Category Archives: Restitution

Major sale of restituted Nazi-spoliated works tonight

Posted on: November 12, 2018 by Alexander Herman

Tonight, Sotheby’s auction house in New York will hold a major sale of early 20th century European masterworks, including pieces by Kandinsky, Monet, Magritte and Miró. But perhaps most exceptional will be three restituted works that had been spoliated during the Nazi period. Two of these were returned to the heirs of Alfred Flechtheim, a […]

Addressing the challenges in international cultural property crime

Posted on: July 1, 2018 by Emily Gould

The 2018 Transatlantic Cultural Property Crime Symposium held on 28th and 29th June 2018 promised a varied and wide-ranging approach to current issues in heritage crime. It certainly did not disappoint on that score. The conference, organised jointly by Queen Mary University of London, Mount Saint Mary College, New York and the University of Maryland […]

Assistant Director Alexander Herman quoted in New York Times

Posted on: April 5, 2018 by Kiri Cragin Folwell

Assistant Director Alexander Herman was quoted yesterday in the New York Times article U.K. Museum Offers Ethiopia Long-Term Loan of Looted Treasures. Alexander commented on treasures taken from Ethiopia 150 years ago that could be returned on a long-term loan from the Victoria and Albert Museum. He said, “The loan is a powerful method of […]

Culture as a unifier: the Ethiopian manuscripts

Posted on: February 9, 2018 by Alexander Herman

The story begins 150 years ago. In 1868, deep in the deserts of east Africa, a British expedition led by General Robert Napier, was attacking the capital of the Abyssinian Empire, Maqdala, ruled over by King Tewodros. The British were looking to teach Tewodros a lesson for having imprisoned a number of British envoys and […]

Ancient crown to be returned to Turkey in out-of-court settlement

Posted on: December 12, 2017 by Holly Woodhouse

A golden crown dating from the fourth-century BC will be returned to Turkey following an out-of-court settlement between a Turkish national residing in Scotland and the Government of Turkey. The crown, reported to have been valued at £250,000, was in the possession of Edinburgh café owner Murat Aksakalli, who claimed to have inherited it from […]

New York seizure of a “recovered” Persian artefact

Posted on: November 28, 2017 by Alexander Herman and Holly Woodhouse

Last month, on the 21st of October, the Manhattan District Attorney’s Office (along with local police) seized an ancient Achaemenid Persian bas-relief from the European Fine Art Fair at the Park Avenue Armory in New York. The item was being offered for sale by the London-based art dealer Robert Wace for roughly $1.2 million. The […]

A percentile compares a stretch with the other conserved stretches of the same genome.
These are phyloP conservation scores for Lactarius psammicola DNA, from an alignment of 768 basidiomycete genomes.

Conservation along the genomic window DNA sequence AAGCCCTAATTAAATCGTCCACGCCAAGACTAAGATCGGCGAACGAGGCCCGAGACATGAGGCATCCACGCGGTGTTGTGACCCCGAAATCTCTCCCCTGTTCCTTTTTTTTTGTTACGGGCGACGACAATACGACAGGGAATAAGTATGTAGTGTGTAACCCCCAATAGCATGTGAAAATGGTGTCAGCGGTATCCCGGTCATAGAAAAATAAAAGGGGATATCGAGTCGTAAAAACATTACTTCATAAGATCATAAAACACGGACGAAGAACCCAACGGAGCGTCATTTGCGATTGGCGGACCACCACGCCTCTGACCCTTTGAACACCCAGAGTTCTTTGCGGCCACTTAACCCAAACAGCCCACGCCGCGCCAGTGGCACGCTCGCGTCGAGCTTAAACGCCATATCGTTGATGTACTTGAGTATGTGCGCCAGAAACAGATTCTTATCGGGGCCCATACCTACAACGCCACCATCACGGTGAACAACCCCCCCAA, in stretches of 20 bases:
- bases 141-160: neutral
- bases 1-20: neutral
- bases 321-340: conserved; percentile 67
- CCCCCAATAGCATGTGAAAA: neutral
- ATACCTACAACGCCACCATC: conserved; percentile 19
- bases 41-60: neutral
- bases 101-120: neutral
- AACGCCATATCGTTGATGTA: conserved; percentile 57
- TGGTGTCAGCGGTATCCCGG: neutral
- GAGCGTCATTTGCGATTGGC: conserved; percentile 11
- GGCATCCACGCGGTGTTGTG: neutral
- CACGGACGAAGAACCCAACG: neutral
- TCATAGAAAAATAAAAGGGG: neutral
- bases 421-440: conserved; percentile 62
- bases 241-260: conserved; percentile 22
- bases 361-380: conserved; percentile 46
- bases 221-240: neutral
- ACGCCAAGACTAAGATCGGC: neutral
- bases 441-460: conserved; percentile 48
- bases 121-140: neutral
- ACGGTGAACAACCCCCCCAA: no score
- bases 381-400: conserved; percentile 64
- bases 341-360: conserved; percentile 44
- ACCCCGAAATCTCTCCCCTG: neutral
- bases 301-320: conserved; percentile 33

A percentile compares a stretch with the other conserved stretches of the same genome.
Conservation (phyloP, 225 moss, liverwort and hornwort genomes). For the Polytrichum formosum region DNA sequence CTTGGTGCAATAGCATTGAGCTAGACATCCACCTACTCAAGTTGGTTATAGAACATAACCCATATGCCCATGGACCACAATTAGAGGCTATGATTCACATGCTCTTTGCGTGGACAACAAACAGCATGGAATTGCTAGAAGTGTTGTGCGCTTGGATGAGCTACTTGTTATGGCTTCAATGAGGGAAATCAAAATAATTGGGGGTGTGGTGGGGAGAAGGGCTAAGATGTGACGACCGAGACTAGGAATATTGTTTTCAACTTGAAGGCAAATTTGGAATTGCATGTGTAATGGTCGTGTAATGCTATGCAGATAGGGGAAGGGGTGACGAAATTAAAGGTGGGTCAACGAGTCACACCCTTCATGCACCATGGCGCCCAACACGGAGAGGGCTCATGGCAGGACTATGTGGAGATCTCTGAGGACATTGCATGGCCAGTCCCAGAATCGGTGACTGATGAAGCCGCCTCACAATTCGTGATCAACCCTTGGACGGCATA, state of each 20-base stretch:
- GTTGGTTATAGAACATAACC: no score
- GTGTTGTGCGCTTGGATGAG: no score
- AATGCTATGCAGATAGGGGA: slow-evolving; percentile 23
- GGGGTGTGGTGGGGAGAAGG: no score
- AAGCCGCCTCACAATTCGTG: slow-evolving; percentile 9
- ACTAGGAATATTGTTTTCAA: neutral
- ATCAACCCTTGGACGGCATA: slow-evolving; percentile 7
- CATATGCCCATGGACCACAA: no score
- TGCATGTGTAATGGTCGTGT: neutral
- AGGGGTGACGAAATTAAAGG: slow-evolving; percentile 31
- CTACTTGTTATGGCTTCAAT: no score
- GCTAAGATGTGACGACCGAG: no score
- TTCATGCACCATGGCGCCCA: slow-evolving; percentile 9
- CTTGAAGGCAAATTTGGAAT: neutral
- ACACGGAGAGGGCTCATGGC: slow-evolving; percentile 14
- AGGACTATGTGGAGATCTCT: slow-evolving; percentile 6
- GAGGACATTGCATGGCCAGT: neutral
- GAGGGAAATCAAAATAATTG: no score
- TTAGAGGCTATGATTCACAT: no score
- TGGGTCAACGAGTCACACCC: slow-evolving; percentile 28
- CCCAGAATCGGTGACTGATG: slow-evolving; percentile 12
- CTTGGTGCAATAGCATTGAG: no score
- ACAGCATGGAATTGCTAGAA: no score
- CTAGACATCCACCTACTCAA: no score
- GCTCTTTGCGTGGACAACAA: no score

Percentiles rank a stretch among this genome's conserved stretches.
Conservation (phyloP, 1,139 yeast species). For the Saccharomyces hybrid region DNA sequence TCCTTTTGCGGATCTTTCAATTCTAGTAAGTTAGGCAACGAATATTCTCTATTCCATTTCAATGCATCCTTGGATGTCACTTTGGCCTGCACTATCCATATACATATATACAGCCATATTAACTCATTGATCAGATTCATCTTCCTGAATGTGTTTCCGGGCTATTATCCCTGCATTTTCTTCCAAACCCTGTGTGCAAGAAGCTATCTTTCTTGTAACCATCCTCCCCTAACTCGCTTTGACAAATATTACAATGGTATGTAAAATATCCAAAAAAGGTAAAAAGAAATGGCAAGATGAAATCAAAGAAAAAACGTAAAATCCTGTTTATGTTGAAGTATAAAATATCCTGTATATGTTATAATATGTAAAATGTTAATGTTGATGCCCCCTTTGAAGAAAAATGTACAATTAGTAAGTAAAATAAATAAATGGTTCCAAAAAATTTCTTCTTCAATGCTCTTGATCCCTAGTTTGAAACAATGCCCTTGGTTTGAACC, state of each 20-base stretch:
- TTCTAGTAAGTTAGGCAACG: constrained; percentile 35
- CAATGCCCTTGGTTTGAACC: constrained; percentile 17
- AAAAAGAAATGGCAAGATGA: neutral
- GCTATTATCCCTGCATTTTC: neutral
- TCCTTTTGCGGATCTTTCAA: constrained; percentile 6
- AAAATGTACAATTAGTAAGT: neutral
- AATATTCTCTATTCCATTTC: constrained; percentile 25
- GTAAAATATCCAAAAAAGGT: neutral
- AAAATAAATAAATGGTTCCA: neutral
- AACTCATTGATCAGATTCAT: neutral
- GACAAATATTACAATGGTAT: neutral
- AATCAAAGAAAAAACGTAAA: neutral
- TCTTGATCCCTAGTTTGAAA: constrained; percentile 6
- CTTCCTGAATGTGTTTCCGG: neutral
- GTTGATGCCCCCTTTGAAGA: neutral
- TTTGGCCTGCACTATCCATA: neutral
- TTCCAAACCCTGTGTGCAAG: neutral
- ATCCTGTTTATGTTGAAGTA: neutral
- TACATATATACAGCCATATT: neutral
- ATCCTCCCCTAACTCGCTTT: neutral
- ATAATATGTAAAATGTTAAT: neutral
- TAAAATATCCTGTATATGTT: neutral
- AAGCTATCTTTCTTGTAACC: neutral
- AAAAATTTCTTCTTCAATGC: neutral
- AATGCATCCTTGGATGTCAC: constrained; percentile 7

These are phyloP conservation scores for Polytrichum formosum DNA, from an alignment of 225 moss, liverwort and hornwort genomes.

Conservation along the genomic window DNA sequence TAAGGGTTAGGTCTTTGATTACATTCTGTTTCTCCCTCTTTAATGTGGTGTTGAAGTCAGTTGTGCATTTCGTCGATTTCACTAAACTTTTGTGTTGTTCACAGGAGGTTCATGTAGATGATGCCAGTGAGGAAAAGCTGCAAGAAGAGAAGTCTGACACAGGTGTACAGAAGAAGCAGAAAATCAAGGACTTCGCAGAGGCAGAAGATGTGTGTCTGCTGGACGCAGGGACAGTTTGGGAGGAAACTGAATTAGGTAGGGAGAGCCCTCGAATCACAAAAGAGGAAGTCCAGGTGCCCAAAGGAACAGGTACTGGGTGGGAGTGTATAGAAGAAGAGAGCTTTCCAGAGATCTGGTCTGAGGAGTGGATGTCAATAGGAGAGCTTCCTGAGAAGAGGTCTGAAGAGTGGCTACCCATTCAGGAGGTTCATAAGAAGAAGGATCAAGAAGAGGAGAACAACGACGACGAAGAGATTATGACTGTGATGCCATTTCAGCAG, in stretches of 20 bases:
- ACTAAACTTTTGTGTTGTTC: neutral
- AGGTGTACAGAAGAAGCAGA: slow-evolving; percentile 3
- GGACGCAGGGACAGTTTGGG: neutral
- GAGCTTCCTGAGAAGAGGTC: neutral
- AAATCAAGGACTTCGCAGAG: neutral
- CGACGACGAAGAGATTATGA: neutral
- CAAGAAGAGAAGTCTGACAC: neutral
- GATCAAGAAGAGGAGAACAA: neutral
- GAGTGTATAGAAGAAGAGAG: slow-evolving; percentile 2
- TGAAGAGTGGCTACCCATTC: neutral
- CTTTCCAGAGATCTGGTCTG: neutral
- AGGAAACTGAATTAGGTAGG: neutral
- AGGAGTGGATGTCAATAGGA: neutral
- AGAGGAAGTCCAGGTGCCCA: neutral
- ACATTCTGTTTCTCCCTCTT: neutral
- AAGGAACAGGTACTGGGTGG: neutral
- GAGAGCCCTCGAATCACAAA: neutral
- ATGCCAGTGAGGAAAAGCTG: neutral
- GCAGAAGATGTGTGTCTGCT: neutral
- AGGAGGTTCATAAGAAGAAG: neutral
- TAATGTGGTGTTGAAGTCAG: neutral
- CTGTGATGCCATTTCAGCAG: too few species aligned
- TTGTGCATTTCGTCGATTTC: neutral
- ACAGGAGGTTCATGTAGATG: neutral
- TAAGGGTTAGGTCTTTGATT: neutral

New project to study Unidroit Convention on return of cultural objects

Posted on: October 30, 2017 by Amoury Groenen

On 27 October 2017, the International Institute for the Unification of Private Law – hereinafter Unidroit – officially launched the 1995 Unidroit Convention Academic Project (UCAP). The project – which was first announced during a special event on “Promoting and Strengthening the international legal framework for the protection of cultural heritage” held on 28 February […]

Two recent antiquities cases in the US

Posted on: July 7, 2017 by Alexander Herman

A warning for museums? There have been two interesting recent developments relating to antiquities: one regarding allegedly looted antiquities, the other regarding artefacts at the centre of a legal storm that has been brewing for some 15 years; both involve the United States of America. The first is the action brought by US District Attorneys […]

Russian Revolution(s) at the British Library

Posted on: April 28, 2017 by Alexander Herman

An excellent show has begun today at the British Library in London called ‘Russian Revolution: Hope, Tragedy, Myths‘. It offers a view into some of the most important – and iconic – texts and visual images of the nineteenth and twentieth centuries that marked not only Russia, but also the world. Instead of focusing solely on […]

Report on Conference for Safeguarding Cultural Heritage in Conflict Areas

Posted on: December 9, 2016 by Fionnuala Rogers

“A country is not recognised by its size on the map, but by its culture” Director General of UNESCO Irina Bokova quoted His Highness the late Sheikh Zayed bin Sultan Al Nahyan, former President of the UAE at the International Conference for the Safeguarding of Cultural Heritage in Conflict Areas on 2nd and 3rd December […]